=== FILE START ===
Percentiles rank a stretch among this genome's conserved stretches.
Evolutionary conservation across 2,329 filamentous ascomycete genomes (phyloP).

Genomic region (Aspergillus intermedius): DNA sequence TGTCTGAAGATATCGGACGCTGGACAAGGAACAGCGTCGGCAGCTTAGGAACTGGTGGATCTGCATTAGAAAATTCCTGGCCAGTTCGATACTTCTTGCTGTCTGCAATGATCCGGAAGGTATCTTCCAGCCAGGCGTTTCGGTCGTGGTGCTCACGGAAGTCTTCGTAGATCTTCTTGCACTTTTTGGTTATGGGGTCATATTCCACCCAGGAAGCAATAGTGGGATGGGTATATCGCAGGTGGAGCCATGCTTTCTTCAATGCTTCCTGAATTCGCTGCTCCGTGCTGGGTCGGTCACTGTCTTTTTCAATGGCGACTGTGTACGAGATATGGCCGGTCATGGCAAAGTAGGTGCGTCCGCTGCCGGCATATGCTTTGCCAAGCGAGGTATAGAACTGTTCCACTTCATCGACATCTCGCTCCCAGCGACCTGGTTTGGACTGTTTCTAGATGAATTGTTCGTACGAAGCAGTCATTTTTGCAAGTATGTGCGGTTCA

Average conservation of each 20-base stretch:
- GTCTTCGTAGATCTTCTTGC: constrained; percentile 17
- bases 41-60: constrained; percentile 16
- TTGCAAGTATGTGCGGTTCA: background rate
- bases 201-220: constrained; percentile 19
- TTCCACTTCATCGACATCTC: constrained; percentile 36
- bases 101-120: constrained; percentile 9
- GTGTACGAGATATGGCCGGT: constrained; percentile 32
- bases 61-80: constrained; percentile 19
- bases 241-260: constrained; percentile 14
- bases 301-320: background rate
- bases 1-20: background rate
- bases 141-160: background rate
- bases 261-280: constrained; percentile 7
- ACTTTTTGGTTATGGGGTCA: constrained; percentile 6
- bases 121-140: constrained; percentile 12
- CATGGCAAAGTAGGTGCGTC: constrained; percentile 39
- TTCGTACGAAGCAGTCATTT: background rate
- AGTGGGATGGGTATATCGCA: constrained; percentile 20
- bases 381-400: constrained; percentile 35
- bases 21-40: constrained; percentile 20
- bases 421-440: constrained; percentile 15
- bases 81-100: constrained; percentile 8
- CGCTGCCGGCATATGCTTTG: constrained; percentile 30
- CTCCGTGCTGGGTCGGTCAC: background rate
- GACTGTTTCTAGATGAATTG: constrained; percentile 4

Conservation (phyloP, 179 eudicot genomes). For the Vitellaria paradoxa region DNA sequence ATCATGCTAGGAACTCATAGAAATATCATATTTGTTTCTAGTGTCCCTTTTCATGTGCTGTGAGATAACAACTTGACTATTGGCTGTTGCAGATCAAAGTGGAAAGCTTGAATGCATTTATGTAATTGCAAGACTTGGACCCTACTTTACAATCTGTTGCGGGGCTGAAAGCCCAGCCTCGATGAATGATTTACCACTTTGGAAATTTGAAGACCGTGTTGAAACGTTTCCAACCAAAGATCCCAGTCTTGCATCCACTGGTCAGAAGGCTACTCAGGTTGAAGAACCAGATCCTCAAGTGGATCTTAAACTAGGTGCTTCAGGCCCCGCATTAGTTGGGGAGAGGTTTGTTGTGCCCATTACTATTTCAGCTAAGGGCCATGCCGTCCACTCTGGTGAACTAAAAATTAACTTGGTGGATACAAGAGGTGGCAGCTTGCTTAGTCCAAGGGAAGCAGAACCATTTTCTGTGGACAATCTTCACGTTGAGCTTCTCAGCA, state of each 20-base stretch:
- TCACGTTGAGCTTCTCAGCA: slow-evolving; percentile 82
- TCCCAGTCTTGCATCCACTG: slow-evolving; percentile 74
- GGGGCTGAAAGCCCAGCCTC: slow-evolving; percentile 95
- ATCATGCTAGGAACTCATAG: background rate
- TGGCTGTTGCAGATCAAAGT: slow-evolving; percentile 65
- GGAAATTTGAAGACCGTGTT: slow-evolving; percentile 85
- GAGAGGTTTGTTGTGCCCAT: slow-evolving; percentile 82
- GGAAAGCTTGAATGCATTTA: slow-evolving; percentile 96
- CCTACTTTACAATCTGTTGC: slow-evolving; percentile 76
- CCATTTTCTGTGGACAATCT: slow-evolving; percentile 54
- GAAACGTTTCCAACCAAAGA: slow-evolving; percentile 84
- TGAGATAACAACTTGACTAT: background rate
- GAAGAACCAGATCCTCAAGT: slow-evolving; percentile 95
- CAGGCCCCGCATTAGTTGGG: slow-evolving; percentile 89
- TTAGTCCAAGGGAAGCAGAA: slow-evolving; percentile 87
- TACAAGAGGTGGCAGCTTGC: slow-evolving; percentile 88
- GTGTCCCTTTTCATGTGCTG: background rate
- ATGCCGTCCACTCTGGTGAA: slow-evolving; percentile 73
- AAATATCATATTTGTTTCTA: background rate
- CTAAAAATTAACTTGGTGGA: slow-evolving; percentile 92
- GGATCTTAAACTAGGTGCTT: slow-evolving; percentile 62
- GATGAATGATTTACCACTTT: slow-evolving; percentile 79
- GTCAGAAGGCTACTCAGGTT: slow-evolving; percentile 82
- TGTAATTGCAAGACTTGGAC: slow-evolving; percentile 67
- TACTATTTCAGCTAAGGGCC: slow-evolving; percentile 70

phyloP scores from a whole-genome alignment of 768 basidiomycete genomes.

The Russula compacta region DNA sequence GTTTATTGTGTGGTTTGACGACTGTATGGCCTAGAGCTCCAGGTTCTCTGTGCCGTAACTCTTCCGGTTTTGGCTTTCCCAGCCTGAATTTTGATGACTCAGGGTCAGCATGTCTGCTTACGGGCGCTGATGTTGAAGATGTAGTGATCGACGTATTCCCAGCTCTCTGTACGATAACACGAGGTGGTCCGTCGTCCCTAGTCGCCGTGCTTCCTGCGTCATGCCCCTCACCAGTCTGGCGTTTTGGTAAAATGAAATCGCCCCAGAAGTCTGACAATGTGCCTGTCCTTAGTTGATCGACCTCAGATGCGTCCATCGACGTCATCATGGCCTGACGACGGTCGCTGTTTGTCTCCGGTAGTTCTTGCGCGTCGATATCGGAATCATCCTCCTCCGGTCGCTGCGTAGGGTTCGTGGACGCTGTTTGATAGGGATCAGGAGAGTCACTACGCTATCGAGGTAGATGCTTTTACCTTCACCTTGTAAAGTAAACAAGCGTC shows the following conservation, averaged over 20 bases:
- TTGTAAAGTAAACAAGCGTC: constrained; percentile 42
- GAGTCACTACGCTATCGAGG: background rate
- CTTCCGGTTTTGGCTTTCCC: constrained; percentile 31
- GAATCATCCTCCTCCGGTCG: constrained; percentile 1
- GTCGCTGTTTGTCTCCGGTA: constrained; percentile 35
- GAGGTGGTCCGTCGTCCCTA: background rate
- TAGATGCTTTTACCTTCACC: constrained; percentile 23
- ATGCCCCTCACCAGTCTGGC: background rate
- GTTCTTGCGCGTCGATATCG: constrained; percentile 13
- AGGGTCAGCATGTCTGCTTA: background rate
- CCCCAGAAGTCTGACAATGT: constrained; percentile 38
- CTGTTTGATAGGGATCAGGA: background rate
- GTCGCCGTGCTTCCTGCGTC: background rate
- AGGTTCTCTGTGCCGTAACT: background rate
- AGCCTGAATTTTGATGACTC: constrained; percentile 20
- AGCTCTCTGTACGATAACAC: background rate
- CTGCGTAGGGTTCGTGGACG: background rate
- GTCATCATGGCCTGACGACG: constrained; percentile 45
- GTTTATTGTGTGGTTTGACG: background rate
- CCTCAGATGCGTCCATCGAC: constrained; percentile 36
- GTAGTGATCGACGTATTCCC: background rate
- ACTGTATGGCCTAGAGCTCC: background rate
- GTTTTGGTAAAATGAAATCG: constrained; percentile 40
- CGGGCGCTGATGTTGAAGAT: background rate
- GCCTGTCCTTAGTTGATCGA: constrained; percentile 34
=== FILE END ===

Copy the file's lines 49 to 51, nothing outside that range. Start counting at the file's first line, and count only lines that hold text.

- AAATATCATATTTGTTTCTA: background rate
- CTAAAAATTAACTTGGTGGA: slow-evolving; percentile 92
- GGATCTTAAACTAGGTGCTT: slow-evolving; percentile 62